Northwestern University and the American Lung Association are leading a first-of-its-kind study that aims to enlist 4,000 millennials across the country to better understand why some people develop lung problems.
Northwestern and the American Lung Association are working with other institutions nationwide on the study, which will observe the lung health of millennials — in this case, people ages 25 to 35 — over the course of years.
Other studies have looked at cardiovascular health over time, and at the health of baby boomers, but this study will focus on lung health among U.S. millennials, said principal study investigator Dr. Ravi Kalhan, a professor of medicine and preventive medicine at Northwestern’s Feinberg School of Medicine.
“This study, we really believe, is a landmark study when we think about respiratory health in the United States,” Kalhan said at a news conference Wednesday. “It turns out we’ve never done a study in the U.S. that actually examines people across their lifetime to understand who develops chronic lung disease and who doesn’t.”
The idea is to start examining people when they’re young adults, at the peak of their lung health, he said. Study participants will undergo tests, such as CT scans and breathing into a spirometer, to help assess their lung function, as well as give blood and urine samples and answer questions about their environments, lifestyles and activities.
The study is funded with a $26 million grant from the National Institutes of Health’s National Heart, Lung and Blood Institute for an initial five years, but Kalhan is optimistic the study will get additional funding to continue following people much longer.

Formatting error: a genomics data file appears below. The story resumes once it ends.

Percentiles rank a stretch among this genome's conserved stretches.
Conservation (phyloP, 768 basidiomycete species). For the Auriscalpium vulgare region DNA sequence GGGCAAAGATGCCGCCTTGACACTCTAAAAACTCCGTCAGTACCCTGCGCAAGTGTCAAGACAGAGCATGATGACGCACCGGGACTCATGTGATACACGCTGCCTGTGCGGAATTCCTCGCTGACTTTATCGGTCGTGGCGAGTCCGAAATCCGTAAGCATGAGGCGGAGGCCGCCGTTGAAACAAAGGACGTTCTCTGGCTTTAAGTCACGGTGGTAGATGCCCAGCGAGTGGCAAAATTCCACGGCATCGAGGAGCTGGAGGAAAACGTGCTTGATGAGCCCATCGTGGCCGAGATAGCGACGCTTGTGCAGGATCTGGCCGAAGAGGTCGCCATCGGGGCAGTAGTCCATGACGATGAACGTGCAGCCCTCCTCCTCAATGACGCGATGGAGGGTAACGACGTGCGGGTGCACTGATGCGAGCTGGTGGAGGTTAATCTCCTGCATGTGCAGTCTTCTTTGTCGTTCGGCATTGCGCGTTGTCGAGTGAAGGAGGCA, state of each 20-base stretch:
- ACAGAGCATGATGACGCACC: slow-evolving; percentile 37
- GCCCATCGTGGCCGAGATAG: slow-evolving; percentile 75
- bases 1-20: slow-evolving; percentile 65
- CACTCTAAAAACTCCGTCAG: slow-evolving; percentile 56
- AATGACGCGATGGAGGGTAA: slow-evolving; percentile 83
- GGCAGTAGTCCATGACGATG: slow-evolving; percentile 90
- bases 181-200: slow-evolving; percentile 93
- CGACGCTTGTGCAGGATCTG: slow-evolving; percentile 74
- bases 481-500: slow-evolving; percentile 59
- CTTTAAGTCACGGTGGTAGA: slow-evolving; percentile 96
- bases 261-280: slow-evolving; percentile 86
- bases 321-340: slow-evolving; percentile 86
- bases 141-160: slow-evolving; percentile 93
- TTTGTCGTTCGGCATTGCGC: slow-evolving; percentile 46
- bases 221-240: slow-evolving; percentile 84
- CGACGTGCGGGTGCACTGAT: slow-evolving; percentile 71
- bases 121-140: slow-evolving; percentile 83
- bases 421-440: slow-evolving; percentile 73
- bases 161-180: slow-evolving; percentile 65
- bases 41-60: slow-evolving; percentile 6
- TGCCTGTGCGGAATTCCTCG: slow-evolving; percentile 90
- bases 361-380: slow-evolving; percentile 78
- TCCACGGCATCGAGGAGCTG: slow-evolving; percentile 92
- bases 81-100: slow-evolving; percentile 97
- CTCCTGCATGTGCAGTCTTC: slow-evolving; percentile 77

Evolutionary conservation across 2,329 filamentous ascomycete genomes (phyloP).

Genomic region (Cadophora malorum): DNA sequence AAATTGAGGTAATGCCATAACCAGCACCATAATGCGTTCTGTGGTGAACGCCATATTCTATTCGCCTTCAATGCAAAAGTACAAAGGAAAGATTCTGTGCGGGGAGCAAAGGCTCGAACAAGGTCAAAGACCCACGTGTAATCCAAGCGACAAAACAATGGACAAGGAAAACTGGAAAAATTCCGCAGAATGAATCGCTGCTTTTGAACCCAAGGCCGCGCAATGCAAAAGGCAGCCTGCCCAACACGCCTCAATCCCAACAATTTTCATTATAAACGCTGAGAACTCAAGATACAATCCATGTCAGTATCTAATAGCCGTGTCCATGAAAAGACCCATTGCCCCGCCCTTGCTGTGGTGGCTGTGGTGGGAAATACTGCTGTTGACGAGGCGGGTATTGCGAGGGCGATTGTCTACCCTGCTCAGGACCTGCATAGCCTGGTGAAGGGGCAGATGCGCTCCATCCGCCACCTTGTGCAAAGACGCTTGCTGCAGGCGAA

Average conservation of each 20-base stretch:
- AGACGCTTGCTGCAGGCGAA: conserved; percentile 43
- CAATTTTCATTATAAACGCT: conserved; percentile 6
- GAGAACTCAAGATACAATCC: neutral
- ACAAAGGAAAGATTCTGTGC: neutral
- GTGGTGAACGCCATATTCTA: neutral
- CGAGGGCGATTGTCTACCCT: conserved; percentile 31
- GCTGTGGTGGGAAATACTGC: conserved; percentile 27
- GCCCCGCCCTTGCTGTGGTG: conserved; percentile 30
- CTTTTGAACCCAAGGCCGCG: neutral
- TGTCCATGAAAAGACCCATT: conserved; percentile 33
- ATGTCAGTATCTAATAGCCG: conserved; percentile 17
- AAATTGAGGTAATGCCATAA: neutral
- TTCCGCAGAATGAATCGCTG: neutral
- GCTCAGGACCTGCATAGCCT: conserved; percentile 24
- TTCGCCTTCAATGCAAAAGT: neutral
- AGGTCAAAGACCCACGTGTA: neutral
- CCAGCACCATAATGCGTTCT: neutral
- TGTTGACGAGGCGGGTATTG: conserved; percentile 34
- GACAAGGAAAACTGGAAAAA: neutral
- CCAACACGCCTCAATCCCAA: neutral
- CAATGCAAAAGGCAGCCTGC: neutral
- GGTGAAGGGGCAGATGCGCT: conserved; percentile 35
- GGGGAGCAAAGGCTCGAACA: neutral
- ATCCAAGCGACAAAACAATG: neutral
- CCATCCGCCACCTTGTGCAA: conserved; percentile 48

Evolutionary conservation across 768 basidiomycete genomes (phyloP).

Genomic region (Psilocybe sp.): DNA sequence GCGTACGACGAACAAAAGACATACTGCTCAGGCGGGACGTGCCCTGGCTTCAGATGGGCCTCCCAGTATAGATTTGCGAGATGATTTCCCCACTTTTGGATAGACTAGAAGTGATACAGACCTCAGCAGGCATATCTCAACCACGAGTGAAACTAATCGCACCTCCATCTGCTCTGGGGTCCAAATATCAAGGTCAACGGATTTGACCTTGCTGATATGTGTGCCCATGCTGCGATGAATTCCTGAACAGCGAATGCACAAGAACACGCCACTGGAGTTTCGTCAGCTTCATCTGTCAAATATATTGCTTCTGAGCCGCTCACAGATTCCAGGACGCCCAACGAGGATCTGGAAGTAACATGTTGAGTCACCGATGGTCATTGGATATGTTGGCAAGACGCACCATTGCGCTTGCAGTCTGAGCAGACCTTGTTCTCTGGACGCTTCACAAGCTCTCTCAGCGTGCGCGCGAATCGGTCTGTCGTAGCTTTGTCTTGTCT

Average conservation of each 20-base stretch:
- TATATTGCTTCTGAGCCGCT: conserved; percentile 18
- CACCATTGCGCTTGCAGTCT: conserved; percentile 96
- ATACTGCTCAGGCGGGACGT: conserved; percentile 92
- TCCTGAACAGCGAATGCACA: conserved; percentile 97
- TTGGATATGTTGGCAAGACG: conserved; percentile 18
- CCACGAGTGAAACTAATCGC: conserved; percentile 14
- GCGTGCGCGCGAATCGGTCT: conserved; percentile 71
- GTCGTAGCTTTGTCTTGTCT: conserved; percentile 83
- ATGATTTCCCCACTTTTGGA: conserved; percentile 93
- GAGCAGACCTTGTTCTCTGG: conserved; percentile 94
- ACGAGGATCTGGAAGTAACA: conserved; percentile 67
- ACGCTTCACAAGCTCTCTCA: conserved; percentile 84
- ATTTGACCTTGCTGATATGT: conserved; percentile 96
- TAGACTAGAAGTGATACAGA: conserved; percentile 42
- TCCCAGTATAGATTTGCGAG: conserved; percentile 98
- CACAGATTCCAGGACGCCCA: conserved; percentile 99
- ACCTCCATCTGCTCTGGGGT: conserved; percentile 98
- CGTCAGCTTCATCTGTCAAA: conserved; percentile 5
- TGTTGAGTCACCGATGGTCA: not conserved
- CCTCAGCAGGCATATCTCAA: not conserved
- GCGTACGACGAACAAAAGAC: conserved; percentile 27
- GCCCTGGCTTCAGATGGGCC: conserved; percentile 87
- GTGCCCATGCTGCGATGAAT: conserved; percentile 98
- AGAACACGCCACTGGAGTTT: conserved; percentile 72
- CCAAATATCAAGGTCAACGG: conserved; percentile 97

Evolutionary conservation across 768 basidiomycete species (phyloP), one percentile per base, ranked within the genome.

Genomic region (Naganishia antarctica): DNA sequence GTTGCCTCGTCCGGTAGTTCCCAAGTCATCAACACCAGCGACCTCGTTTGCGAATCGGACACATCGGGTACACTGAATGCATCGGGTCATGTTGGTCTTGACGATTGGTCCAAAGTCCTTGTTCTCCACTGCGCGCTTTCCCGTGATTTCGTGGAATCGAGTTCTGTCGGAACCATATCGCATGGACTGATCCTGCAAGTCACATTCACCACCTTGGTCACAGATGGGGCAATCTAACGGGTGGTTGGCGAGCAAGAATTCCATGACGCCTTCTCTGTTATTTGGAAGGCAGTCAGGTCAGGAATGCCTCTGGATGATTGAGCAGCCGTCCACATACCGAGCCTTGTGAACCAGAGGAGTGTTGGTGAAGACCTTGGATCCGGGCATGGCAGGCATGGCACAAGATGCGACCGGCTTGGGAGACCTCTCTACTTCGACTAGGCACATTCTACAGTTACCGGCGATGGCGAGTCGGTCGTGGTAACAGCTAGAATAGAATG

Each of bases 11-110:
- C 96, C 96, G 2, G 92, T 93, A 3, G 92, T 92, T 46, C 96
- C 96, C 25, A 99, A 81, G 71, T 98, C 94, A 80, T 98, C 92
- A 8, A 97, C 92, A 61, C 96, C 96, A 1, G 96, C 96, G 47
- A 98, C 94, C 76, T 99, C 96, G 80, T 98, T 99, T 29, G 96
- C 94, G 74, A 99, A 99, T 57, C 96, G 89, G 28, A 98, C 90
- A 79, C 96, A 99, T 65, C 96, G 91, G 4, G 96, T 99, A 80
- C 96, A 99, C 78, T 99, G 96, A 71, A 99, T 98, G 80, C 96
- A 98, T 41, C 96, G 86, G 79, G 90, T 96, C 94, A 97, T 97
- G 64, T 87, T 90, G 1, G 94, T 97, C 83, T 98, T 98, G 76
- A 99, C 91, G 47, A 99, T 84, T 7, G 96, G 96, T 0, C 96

So far, the study has enrolled about 140 participants across the country, he said.
One of those participants is Lindy Olive, a 28-year-old Northwestern research coordinator. Olive grew up in rural Alabama, and in 2019 she worked at a factory where she was exposed to vinyl tile dust, and she developed a cough and chest pain. Then in 2021, she got COVID-19 and felt ill for about two weeks.
“I couldn’t even get up the stairs, really, without holding on to a wall and being like, ‘What in the world is going on?’” Olive said. “That was really a wake-up call to look at all these things that have happened over your life and all these places you’ve lived and how that’s impacted your own lung health.”
The study might help shed light on possible long-term respiratory consequences for people who get COVID-19, Kalhan said.
“The COVID-19 pandemic is probably the most influential exposure of our lifetime in terms of respiratory health,” Kalhan said. “We don’t really know what the influence of that viral infection is going to be on someone’s lung health throughout their life.”
Researchers also want to learn more about the effects of climate change, pollution and vaping on long-term lung health, said Harold Wimmer, president and CEO of the American Lung Association.
“Lung disease is one of the leading causes of death here in the United States, and with the COVID pandemic it has certainly increased the urgency and need for us to really learn and understand more about the lungs,” Wimmer said.
People wishing to take part in the study can go to www.lung.org/research/lung-health-cohort-study to learn more.